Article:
Limpopo MEC says Aids is a black disease

2018-06-03 06:00
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HIV and tuberculosis patients in Limpopo have dragged health MEC Phophi Ramathuba to the equality court for discrimination, hate speech and incitement after she insinuated that Aids was a black people’s disease.

The complaint filed at the Equality Court this week reveals that in a meeting between Ramathuba and the Moutse Health Crisis Committee on April 16, she reportedly said: “Because if I could quote what the TAC [Treatment Action Campaign] and also what one of the comrades said this week, are [sic], HIV/Aids is within the black community but the money is with the white people.”

Speaking on behalf of the committee, Seun Mogotji said Ramathuba should be sanctioned for “discriminating against black people living with HIV/Aids and for hate speech and incitement”.

“I walked out of the said meeting and I told her that I would report her to the equality court. She repeated the same statement on Thobela FM when we were interviewed by the radio station,” he said.

Provincial health spokesperson Neil Shikwambana did not deny that Ramathuba was suggesting that HIV/Aids “is a black people’s disease”. He said: “The MEC was simply quoting from the SA National Aids Council’s press release dated April 13 2018.”

The meeting between the committee and Ramathuba was organised to discuss the MEC’s decision not to renew the contract between her department and NGO the Ndlovu Care Group, which treats 3 700 HIV-positive patients who also suffer from tuberculosis, on an outpatient basis.

Mogotji said the NGO was not run by white people. There is only one white person in the management and a few others on the board. “But the whites who are on the board are only there because they are also donors. So they are looking after their own interests.”

At least one person has died in Moutse, in what the HIV-positive patients fear is the province’s own version of the Life Esidimeni tragedy. Documents from a case currently before the Polokwane High Court reveal that an HIV-positive man, whose family didn’t want him to be identified, died early last month. The court papers allege the man died as a result of Ramathuba’s decision to stop funding the Ndlovu Care group and transfer the NGO’s patients to government clinics and hospitals around the area.

Ndlovu Care, which started supplying and providing medication, counselling and treatment to the more than 3 700 patients in Moutse in the early 2000s, relied on a R10m annual government subsidy. Fears are now mounting that Ramathuba’s decision not to renew its contract, which expired at the end of March, could cause many to die.

Some of the NGO’s patients have taken the department to court, arguing that it is dysfunctional, has incompetent staff and has neither a plan nor the capacity to deal with the numbers of patients expected to flock from Ndlovu Care to its facilities.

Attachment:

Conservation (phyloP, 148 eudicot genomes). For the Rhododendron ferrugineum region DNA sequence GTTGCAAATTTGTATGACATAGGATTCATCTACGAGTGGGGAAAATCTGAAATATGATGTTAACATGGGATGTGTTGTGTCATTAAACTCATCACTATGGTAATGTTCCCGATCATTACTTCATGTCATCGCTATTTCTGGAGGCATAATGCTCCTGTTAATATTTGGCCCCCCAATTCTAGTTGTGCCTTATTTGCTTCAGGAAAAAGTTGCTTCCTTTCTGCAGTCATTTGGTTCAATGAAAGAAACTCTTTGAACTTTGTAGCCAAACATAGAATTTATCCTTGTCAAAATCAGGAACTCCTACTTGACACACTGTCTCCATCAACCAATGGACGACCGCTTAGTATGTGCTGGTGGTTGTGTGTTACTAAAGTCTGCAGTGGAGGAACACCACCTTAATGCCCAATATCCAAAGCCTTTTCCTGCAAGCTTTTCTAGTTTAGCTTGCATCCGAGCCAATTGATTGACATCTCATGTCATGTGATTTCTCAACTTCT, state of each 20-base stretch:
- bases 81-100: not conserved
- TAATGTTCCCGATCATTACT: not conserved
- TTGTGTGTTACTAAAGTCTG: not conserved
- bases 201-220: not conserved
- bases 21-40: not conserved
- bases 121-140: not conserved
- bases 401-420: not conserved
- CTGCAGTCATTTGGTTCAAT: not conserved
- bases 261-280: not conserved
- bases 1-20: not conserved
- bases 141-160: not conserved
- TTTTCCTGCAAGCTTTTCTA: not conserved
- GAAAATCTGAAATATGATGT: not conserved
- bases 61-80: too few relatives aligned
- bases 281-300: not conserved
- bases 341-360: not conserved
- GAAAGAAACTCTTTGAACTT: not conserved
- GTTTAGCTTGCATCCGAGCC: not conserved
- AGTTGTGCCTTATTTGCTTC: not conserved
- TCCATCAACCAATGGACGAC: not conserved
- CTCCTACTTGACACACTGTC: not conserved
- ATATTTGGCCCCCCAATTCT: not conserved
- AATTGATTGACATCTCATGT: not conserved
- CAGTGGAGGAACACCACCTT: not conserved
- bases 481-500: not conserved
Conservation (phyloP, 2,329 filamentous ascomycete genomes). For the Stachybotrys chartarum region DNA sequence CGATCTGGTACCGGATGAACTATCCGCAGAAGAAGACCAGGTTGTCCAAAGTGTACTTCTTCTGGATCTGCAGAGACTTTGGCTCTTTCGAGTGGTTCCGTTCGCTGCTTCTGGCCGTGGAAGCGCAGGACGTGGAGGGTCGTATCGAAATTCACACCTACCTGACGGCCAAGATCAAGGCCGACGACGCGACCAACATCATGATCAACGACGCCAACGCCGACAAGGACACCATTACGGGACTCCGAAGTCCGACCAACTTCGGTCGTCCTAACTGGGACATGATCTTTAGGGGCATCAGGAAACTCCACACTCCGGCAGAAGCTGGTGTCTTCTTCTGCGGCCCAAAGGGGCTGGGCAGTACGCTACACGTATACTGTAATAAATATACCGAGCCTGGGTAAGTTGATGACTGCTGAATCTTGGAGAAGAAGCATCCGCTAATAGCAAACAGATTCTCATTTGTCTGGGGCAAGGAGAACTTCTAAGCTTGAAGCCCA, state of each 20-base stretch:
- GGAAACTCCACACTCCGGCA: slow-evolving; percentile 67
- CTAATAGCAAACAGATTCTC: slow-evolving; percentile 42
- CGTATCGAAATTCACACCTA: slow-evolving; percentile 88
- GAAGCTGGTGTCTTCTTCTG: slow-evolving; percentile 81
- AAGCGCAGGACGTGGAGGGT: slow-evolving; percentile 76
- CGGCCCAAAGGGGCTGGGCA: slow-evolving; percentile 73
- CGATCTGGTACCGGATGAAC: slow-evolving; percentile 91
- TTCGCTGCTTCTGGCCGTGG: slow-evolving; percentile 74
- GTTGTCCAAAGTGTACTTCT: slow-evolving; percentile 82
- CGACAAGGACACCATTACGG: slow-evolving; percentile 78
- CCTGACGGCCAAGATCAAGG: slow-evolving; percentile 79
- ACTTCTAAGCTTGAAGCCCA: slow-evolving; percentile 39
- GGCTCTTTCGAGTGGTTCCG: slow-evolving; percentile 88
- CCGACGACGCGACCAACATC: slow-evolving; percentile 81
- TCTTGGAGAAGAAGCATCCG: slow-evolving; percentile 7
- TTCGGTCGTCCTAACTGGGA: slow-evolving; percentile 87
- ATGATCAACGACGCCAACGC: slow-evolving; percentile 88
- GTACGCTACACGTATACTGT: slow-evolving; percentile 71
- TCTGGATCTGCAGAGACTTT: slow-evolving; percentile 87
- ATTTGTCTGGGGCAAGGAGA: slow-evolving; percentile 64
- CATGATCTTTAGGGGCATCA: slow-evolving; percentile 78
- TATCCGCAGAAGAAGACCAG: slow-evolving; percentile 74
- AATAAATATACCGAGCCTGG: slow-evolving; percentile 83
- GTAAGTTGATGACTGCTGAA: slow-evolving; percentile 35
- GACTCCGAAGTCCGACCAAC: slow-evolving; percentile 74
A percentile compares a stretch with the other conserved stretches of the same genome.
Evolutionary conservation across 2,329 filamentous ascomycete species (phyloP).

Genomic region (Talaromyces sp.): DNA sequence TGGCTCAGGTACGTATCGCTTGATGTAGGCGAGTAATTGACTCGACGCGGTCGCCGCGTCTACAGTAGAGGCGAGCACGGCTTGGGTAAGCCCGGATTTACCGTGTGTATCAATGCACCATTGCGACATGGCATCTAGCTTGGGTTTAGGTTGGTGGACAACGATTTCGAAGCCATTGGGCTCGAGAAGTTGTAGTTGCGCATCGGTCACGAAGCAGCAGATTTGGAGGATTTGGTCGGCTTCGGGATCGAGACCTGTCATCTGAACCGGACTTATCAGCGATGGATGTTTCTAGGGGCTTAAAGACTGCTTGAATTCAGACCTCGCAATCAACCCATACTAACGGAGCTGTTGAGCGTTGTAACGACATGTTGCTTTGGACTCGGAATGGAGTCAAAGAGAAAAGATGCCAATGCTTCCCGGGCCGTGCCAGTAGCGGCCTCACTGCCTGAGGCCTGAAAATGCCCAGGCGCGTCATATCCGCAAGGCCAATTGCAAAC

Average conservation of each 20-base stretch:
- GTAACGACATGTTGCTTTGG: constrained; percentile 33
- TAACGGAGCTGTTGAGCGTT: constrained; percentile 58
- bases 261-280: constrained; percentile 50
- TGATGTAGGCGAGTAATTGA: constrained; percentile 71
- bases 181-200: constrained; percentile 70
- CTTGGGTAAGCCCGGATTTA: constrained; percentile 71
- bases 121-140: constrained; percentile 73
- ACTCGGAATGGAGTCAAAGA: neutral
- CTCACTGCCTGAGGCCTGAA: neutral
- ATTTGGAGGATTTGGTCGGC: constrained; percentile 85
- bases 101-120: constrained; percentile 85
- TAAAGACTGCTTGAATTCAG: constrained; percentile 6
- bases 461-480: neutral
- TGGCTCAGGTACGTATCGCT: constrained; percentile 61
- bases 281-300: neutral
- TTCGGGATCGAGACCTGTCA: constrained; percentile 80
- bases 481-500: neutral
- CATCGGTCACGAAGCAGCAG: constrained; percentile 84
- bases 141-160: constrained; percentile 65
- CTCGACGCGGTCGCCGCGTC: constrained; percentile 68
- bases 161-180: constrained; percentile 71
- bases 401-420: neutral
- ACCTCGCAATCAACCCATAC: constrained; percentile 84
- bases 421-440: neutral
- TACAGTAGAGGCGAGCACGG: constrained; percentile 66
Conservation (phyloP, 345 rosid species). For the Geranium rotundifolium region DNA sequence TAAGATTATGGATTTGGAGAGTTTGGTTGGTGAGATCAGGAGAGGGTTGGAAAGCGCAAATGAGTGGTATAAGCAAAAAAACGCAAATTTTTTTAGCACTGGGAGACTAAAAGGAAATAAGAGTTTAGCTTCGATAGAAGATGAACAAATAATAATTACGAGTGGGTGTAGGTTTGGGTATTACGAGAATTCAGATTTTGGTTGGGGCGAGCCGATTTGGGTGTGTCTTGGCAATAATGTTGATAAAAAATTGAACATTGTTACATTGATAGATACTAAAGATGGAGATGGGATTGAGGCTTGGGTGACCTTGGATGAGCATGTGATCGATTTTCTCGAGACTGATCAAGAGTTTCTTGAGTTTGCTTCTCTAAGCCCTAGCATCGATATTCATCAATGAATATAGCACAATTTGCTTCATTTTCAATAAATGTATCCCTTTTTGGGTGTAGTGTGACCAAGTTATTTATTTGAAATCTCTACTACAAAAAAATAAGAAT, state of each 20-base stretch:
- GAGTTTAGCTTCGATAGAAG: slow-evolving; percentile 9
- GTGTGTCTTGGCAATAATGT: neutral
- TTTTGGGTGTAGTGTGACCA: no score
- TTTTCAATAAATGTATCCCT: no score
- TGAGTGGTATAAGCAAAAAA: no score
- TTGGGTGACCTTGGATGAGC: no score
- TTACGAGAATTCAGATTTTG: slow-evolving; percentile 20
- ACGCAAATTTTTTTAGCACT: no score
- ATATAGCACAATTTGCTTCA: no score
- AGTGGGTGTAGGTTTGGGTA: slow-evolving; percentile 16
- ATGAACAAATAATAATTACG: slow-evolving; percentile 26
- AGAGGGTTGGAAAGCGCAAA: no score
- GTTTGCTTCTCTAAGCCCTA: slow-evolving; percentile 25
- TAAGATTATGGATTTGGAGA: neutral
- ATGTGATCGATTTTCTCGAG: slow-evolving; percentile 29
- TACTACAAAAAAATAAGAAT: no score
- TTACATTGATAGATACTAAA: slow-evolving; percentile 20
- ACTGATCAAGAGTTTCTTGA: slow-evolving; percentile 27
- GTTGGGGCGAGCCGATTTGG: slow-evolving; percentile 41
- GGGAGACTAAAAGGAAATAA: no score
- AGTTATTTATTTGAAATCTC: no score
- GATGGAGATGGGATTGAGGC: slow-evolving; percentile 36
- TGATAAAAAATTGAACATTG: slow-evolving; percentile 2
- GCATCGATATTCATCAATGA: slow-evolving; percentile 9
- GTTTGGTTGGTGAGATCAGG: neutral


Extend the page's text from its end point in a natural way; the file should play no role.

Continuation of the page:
Herriet Nkonyana, one of those who initiated the case against Ramathuba and her department, said in her affidavit that one of the patients transferred to the department’s facilities had already died.

“Since the process started one of the persons who was transferred in terms of this decision has passed on. A number of other persons who have since been transferred, myself included, are frustrated as I no longer have any access to the services I used to have access to prior to the implementation of the decision of [Ramathuba],” she wrote.

“A collapse in the service as a result of the current state of affairs will lead to defaulting and most certainly death. As already pointed out, the current state of affairs presents a distinct risk of [patients] defaulting [on treatment] which in turn means those who default face the prospect of losing their lives.”

In April the Moutse Health Crisis Committee, of which Nkonyana is a member, agreed through a court order with Ramathuba to suspend the transfer of any of the 3 700 patients from the NGO to its facilities until:

  • The office of the Health Standards Compliance has evaluated whether clinics and hospitals in the area had capacity to accommodate its patients;
  • Ramathuba and the NGO must prepare a joint plan for the transfer of patients from the NGO to government’s facilities; and
  • Ramathuba and the Ndlovu Care Group will sign a memorandum which regulates how the patients will be transferred from the NGO to government clinics and hospitals. None of these have happened, said Nkonyana in her court papers.

Shikwambana said as its relationship with the NGO was being reviewed, the department realised that with time, the cost of the contract was escalating and it was becoming financially unsustainable.

“The total costs the department incurs for the centre has now escalated to almost R24m a year which covers antiretroviral drugs [ARVs] and administration. This does not make financial sense considering that it costs us about R4m and R7m a year to run a fully comprehensive healthcare centre/clinic, which provides for all sorts of care.”

When the department entered into an agreement with Ndlovu Care Group, it was at a time when government was starting to roll out ARVs, he said. “Then government had capacity constraints, so the NGO was contracted to close the capacity gap. Now the department has built enough capacity to roll out ARVs and now the department has about 340 000 people receiving ARV’s in public health facilities without challenges. We believe the patients from Ndlovu will be well taken care of.”

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Read more on:    phophi ramathuba  |  racism  |  health

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